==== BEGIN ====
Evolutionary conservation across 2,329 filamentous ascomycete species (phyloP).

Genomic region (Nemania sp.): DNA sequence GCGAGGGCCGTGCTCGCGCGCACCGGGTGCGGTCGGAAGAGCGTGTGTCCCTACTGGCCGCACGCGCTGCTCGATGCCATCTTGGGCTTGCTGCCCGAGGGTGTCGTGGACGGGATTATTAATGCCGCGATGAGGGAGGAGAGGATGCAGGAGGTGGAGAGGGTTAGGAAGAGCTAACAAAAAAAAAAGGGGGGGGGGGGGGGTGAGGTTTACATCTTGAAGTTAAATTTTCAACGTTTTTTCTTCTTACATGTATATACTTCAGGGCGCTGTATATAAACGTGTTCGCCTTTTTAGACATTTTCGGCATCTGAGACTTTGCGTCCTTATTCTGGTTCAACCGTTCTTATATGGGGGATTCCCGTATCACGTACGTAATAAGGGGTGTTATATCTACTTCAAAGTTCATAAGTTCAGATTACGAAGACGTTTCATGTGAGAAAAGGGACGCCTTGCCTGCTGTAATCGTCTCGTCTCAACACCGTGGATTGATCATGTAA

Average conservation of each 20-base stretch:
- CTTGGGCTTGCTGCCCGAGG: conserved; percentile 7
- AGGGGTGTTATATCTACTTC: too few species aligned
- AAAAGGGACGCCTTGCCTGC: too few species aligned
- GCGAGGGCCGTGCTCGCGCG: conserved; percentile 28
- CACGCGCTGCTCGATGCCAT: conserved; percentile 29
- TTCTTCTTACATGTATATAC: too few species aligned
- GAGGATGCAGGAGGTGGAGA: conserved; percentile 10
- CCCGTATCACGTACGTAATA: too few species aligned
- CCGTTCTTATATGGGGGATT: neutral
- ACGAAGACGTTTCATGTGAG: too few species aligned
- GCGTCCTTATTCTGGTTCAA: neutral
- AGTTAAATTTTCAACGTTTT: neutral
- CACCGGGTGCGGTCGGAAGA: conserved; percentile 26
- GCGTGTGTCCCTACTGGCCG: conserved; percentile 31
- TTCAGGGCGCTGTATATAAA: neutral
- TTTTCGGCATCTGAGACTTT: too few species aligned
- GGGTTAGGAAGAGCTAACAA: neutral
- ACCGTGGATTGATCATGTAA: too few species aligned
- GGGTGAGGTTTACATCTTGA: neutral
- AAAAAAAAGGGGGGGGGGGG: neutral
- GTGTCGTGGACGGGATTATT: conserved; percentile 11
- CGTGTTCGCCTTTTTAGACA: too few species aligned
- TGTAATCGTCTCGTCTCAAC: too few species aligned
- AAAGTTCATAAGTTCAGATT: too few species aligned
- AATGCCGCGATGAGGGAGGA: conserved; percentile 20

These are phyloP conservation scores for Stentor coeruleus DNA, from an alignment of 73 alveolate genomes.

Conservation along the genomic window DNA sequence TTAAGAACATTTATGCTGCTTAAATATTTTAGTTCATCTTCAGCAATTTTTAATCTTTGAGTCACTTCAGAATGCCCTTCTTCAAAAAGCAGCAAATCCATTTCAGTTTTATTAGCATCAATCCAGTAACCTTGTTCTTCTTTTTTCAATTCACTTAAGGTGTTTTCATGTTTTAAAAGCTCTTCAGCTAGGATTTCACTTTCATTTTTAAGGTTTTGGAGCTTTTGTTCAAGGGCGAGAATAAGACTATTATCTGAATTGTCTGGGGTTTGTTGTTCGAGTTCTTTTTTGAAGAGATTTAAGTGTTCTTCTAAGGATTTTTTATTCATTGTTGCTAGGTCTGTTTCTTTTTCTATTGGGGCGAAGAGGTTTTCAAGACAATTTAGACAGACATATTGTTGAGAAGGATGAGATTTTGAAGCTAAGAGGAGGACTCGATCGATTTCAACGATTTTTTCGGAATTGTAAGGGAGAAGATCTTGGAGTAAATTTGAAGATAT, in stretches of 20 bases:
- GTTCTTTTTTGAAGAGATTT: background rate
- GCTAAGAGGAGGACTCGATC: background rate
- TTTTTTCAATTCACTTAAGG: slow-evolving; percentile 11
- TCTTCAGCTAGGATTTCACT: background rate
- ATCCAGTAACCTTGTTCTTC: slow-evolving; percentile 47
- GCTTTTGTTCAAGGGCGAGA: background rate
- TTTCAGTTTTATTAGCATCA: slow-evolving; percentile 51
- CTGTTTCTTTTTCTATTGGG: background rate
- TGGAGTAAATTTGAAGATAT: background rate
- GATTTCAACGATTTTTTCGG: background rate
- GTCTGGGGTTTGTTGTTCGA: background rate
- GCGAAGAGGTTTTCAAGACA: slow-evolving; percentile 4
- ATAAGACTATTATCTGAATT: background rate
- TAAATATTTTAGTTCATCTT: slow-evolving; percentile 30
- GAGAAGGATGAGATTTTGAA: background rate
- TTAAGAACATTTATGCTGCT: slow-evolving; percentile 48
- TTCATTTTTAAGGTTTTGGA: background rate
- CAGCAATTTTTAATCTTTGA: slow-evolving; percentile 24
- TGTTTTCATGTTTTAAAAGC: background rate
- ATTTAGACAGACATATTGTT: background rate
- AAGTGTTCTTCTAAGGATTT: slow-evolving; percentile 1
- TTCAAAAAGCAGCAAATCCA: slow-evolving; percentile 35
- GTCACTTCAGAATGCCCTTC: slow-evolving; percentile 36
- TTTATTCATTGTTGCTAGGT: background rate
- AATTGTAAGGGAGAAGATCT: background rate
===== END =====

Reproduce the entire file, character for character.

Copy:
Evolutionary conservation across 2,329 filamentous ascomycete species (phyloP).

Genomic region (Nemania sp.): DNA sequence GCGAGGGCCGTGCTCGCGCGCACCGGGTGCGGTCGGAAGAGCGTGTGTCCCTACTGGCCGCACGCGCTGCTCGATGCCATCTTGGGCTTGCTGCCCGAGGGTGTCGTGGACGGGATTATTAATGCCGCGATGAGGGAGGAGAGGATGCAGGAGGTGGAGAGGGTTAGGAAGAGCTAACAAAAAAAAAAGGGGGGGGGGGGGGGTGAGGTTTACATCTTGAAGTTAAATTTTCAACGTTTTTTCTTCTTACATGTATATACTTCAGGGCGCTGTATATAAACGTGTTCGCCTTTTTAGACATTTTCGGCATCTGAGACTTTGCGTCCTTATTCTGGTTCAACCGTTCTTATATGGGGGATTCCCGTATCACGTACGTAATAAGGGGTGTTATATCTACTTCAAAGTTCATAAGTTCAGATTACGAAGACGTTTCATGTGAGAAAAGGGACGCCTTGCCTGCTGTAATCGTCTCGTCTCAACACCGTGGATTGATCATGTAA

Average conservation of each 20-base stretch:
- CTTGGGCTTGCTGCCCGAGG: conserved; percentile 7
- AGGGGTGTTATATCTACTTC: too few species aligned
- AAAAGGGACGCCTTGCCTGC: too few species aligned
- GCGAGGGCCGTGCTCGCGCG: conserved; percentile 28
- CACGCGCTGCTCGATGCCAT: conserved; percentile 29
- TTCTTCTTACATGTATATAC: too few species aligned
- GAGGATGCAGGAGGTGGAGA: conserved; percentile 10
- CCCGTATCACGTACGTAATA: too few species aligned
- CCGTTCTTATATGGGGGATT: neutral
- ACGAAGACGTTTCATGTGAG: too few species aligned
- GCGTCCTTATTCTGGTTCAA: neutral
- AGTTAAATTTTCAACGTTTT: neutral
- CACCGGGTGCGGTCGGAAGA: conserved; percentile 26
- GCGTGTGTCCCTACTGGCCG: conserved; percentile 31
- TTCAGGGCGCTGTATATAAA: neutral
- TTTTCGGCATCTGAGACTTT: too few species aligned
- GGGTTAGGAAGAGCTAACAA: neutral
- ACCGTGGATTGATCATGTAA: too few species aligned
- GGGTGAGGTTTACATCTTGA: neutral
- AAAAAAAAGGGGGGGGGGGG: neutral
- GTGTCGTGGACGGGATTATT: conserved; percentile 11
- CGTGTTCGCCTTTTTAGACA: too few species aligned
- TGTAATCGTCTCGTCTCAAC: too few species aligned
- AAAGTTCATAAGTTCAGATT: too few species aligned
- AATGCCGCGATGAGGGAGGA: conserved; percentile 20

These are phyloP conservation scores for Stentor coeruleus DNA, from an alignment of 73 alveolate genomes.

Conservation along the genomic window DNA sequence TTAAGAACATTTATGCTGCTTAAATATTTTAGTTCATCTTCAGCAATTTTTAATCTTTGAGTCACTTCAGAATGCCCTTCTTCAAAAAGCAGCAAATCCATTTCAGTTTTATTAGCATCAATCCAGTAACCTTGTTCTTCTTTTTTCAATTCACTTAAGGTGTTTTCATGTTTTAAAAGCTCTTCAGCTAGGATTTCACTTTCATTTTTAAGGTTTTGGAGCTTTTGTTCAAGGGCGAGAATAAGACTATTATCTGAATTGTCTGGGGTTTGTTGTTCGAGTTCTTTTTTGAAGAGATTTAAGTGTTCTTCTAAGGATTTTTTATTCATTGTTGCTAGGTCTGTTTCTTTTTCTATTGGGGCGAAGAGGTTTTCAAGACAATTTAGACAGACATATTGTTGAGAAGGATGAGATTTTGAAGCTAAGAGGAGGACTCGATCGATTTCAACGATTTTTTCGGAATTGTAAGGGAGAAGATCTTGGAGTAAATTTGAAGATAT, in stretches of 20 bases:
- GTTCTTTTTTGAAGAGATTT: background rate
- GCTAAGAGGAGGACTCGATC: background rate
- TTTTTTCAATTCACTTAAGG: slow-evolving; percentile 11
- TCTTCAGCTAGGATTTCACT: background rate
- ATCCAGTAACCTTGTTCTTC: slow-evolving; percentile 47
- GCTTTTGTTCAAGGGCGAGA: background rate
- TTTCAGTTTTATTAGCATCA: slow-evolving; percentile 51
- CTGTTTCTTTTTCTATTGGG: background rate
- TGGAGTAAATTTGAAGATAT: background rate
- GATTTCAACGATTTTTTCGG: background rate
- GTCTGGGGTTTGTTGTTCGA: background rate
- GCGAAGAGGTTTTCAAGACA: slow-evolving; percentile 4
- ATAAGACTATTATCTGAATT: background rate
- TAAATATTTTAGTTCATCTT: slow-evolving; percentile 30
- GAGAAGGATGAGATTTTGAA: background rate
- TTAAGAACATTTATGCTGCT: slow-evolving; percentile 48
- TTCATTTTTAAGGTTTTGGA: background rate
- CAGCAATTTTTAATCTTTGA: slow-evolving; percentile 24
- TGTTTTCATGTTTTAAAAGC: background rate
- ATTTAGACAGACATATTGTT: background rate
- AAGTGTTCTTCTAAGGATTT: slow-evolving; percentile 1
- TTCAAAAAGCAGCAAATCCA: slow-evolving; percentile 35
- GTCACTTCAGAATGCCCTTC: slow-evolving; percentile 36
- TTTATTCATTGTTGCTAGGT: background rate
- AATTGTAAGGGAGAAGATCT: background rate